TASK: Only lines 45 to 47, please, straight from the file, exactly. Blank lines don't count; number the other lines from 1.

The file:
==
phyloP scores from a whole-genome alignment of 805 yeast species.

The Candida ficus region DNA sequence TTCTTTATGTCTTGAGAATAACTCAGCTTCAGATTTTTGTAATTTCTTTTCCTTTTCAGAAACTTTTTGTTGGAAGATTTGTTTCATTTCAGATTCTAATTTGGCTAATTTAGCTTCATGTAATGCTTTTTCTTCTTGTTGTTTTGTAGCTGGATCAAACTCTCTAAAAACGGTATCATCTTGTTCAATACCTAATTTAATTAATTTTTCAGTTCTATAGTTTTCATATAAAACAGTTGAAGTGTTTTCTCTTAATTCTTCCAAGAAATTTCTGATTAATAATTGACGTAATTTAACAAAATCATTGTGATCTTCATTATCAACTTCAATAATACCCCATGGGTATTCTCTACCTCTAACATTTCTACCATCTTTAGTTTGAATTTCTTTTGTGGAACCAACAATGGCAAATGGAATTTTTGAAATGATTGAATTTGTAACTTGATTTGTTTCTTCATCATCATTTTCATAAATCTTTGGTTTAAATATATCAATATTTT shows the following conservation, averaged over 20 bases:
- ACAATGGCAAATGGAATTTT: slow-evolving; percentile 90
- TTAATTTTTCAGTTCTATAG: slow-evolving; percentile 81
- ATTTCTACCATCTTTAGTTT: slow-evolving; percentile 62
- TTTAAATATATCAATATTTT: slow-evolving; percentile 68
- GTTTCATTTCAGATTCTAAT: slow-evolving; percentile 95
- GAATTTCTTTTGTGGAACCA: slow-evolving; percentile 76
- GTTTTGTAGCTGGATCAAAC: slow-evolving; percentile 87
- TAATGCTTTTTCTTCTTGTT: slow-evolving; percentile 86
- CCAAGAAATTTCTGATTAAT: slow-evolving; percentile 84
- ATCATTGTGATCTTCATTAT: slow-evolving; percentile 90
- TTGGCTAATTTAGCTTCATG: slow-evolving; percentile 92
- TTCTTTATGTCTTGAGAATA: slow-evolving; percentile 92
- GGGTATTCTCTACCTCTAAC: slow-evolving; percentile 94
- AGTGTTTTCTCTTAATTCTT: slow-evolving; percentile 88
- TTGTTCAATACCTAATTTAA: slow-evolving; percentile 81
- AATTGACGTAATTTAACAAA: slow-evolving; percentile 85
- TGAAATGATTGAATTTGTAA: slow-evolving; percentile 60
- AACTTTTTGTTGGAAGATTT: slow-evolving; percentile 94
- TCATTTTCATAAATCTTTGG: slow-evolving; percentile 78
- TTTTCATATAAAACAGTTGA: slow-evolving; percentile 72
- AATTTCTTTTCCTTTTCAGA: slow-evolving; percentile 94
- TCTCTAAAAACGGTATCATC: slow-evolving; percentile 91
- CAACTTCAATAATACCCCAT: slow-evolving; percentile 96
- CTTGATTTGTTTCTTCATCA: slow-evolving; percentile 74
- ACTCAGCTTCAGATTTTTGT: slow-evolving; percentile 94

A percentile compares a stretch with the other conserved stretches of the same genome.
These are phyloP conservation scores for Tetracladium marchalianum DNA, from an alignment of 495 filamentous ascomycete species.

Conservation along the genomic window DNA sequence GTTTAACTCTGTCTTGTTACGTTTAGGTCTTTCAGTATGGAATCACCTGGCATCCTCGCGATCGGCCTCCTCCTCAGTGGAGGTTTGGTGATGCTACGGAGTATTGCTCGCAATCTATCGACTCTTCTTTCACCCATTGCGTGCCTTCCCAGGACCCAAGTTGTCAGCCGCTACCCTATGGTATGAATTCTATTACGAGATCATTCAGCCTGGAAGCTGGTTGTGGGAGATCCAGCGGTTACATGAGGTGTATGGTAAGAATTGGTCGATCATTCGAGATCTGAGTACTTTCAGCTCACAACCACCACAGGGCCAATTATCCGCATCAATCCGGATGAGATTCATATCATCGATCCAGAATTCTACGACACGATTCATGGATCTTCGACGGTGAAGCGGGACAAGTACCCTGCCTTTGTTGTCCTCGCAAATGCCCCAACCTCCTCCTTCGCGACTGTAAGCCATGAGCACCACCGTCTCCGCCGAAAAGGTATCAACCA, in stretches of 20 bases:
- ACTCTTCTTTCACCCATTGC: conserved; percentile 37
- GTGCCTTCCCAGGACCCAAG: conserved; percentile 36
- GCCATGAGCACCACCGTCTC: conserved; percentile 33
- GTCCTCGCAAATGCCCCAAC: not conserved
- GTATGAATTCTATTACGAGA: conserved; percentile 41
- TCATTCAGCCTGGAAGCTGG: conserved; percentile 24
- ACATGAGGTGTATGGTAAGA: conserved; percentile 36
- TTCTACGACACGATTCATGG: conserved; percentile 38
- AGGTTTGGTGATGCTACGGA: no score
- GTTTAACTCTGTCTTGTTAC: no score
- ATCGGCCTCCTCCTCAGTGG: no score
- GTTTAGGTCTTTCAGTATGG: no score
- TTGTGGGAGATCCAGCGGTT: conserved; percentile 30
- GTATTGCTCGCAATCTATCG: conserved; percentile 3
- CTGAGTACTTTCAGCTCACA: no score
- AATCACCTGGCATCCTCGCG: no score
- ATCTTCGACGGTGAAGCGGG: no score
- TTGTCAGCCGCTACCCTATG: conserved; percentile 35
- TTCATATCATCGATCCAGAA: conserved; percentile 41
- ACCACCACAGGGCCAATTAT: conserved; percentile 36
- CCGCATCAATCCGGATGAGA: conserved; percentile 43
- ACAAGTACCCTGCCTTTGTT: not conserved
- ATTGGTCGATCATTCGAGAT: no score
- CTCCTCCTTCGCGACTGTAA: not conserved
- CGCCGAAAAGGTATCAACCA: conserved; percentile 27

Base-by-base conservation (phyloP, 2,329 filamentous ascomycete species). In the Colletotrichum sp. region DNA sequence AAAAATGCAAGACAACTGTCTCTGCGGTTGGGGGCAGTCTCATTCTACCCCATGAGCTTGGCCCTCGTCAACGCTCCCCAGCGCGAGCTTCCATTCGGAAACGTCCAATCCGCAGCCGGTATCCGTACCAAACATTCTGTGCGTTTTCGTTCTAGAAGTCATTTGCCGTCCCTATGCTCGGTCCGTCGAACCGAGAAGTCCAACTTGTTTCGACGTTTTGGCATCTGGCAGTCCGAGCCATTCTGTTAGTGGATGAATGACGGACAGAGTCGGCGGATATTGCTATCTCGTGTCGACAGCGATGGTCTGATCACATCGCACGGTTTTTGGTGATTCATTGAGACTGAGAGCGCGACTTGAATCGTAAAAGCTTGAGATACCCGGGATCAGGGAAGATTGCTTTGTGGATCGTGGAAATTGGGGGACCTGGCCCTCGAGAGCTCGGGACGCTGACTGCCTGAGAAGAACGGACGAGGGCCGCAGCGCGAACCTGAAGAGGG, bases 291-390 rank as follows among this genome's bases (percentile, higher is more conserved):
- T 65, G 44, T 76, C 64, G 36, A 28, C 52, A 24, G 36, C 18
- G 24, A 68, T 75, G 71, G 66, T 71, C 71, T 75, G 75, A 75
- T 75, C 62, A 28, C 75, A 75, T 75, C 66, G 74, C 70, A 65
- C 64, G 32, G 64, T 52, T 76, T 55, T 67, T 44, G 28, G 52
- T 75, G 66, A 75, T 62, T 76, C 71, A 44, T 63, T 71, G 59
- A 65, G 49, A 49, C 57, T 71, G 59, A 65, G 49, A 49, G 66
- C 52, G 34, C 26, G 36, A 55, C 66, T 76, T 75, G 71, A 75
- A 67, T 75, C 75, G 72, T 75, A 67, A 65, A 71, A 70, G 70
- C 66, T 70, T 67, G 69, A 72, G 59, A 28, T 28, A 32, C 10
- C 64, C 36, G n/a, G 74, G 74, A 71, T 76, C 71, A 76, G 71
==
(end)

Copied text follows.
- CTGAGTACTTTCAGCTCACA: no score
- AATCACCTGGCATCCTCGCG: no score
- ATCTTCGACGGTGAAGCGGG: no score